Is the Clean Development Mechanism Sustainable? Some Critical Aspects
Sustainable Development Law & Policy, Vol. 7, No. 2, pp. 15-21, Winter 2008
17 Pages Posted: 16 Jun 2008 Last revised: 26 Apr 2014
The Clean Development Mechanism (CDM) is rapidly developing as an important element in international climate policy by providing a cost-effective means of complying with the requirements of the Kyoto Protocol. Defined in Article 12 of the Kyoto Protocol, the CDM provides for Annex I Parties to implement project activities that reduce emissions of greenhouse gases in non-Annex I Parties, in return for certified emission reductions. The CDM is not only an innovative mechanism that builds a bridge over the North/South gap in the Kyoto Scheme, but it also brings together private economic interests and public climate policy by helping to channel private sector investment toward climate-friendly projects that otherwise might not have taken place. Therefore, it is crucial that a CDM project delivers real climate benefits without causing other environmental damages, and therefore upholds environmental integrity. Yet, a legal challenge remains of how to ensure the CDM's environmental integrity. Environmental impacts of the CDM have already led buyers of carbon credits to increasingly try to protect themselves from liability for environmental damage caused by GHG projects. This paper analyses some of the legal and institutional drawbacks of the CDM and seeks to provide some guidance on how to improve the current situation.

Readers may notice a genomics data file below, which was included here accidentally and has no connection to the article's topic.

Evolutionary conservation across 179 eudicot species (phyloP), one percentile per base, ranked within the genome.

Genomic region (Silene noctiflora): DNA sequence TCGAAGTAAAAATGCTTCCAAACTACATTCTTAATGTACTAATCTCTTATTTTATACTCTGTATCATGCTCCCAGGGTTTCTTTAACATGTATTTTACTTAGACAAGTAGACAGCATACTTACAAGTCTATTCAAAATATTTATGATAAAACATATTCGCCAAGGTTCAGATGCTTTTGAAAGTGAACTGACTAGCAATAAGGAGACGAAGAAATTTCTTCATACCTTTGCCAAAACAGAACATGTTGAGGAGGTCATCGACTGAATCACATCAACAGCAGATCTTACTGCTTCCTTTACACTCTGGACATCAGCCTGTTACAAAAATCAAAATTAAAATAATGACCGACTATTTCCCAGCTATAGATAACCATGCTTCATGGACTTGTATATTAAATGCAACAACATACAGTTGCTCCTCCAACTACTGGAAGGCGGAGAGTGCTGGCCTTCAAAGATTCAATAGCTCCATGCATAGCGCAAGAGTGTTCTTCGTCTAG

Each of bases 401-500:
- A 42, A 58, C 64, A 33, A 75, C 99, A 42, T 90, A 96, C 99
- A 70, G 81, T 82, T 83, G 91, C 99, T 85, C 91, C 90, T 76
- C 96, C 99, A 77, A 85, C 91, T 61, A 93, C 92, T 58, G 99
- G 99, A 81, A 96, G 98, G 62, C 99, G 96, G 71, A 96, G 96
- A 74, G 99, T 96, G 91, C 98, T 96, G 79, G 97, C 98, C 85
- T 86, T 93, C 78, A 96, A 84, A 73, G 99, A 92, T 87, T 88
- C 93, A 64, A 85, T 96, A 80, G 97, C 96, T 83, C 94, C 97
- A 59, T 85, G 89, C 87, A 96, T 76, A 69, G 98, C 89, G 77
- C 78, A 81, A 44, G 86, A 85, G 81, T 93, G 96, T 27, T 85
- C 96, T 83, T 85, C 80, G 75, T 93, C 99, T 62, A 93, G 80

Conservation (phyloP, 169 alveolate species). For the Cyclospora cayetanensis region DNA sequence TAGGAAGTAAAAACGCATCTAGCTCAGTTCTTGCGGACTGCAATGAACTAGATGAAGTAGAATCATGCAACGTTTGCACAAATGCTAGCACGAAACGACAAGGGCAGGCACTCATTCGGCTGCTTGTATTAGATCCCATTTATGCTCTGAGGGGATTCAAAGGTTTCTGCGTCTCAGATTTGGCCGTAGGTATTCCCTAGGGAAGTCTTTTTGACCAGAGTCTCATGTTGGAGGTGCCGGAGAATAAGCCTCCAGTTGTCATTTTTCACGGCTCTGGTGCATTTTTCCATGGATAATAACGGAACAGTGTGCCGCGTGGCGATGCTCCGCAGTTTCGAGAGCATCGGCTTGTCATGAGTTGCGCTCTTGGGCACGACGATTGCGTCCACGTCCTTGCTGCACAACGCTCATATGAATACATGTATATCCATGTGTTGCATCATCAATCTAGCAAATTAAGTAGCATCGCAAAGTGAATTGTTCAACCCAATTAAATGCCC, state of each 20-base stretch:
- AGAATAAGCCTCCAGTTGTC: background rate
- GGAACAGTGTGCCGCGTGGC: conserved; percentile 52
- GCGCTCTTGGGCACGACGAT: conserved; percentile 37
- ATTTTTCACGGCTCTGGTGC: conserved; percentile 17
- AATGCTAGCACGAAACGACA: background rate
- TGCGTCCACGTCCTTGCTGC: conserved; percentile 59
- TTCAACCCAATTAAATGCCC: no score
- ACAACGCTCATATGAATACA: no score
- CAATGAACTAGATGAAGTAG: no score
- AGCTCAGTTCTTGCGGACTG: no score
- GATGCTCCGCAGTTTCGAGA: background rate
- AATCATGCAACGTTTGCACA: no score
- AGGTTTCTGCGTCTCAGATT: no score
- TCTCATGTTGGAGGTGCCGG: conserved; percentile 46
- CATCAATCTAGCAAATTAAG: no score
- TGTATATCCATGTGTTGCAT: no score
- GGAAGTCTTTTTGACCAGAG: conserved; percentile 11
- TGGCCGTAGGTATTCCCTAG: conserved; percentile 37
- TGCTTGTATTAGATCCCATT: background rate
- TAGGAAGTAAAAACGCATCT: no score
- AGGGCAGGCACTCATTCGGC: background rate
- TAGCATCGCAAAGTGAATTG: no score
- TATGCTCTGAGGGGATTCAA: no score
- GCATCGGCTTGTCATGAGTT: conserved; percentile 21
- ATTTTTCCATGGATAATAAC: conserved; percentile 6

Keywords: CDM, environmental integrity, additionality, sustainable development
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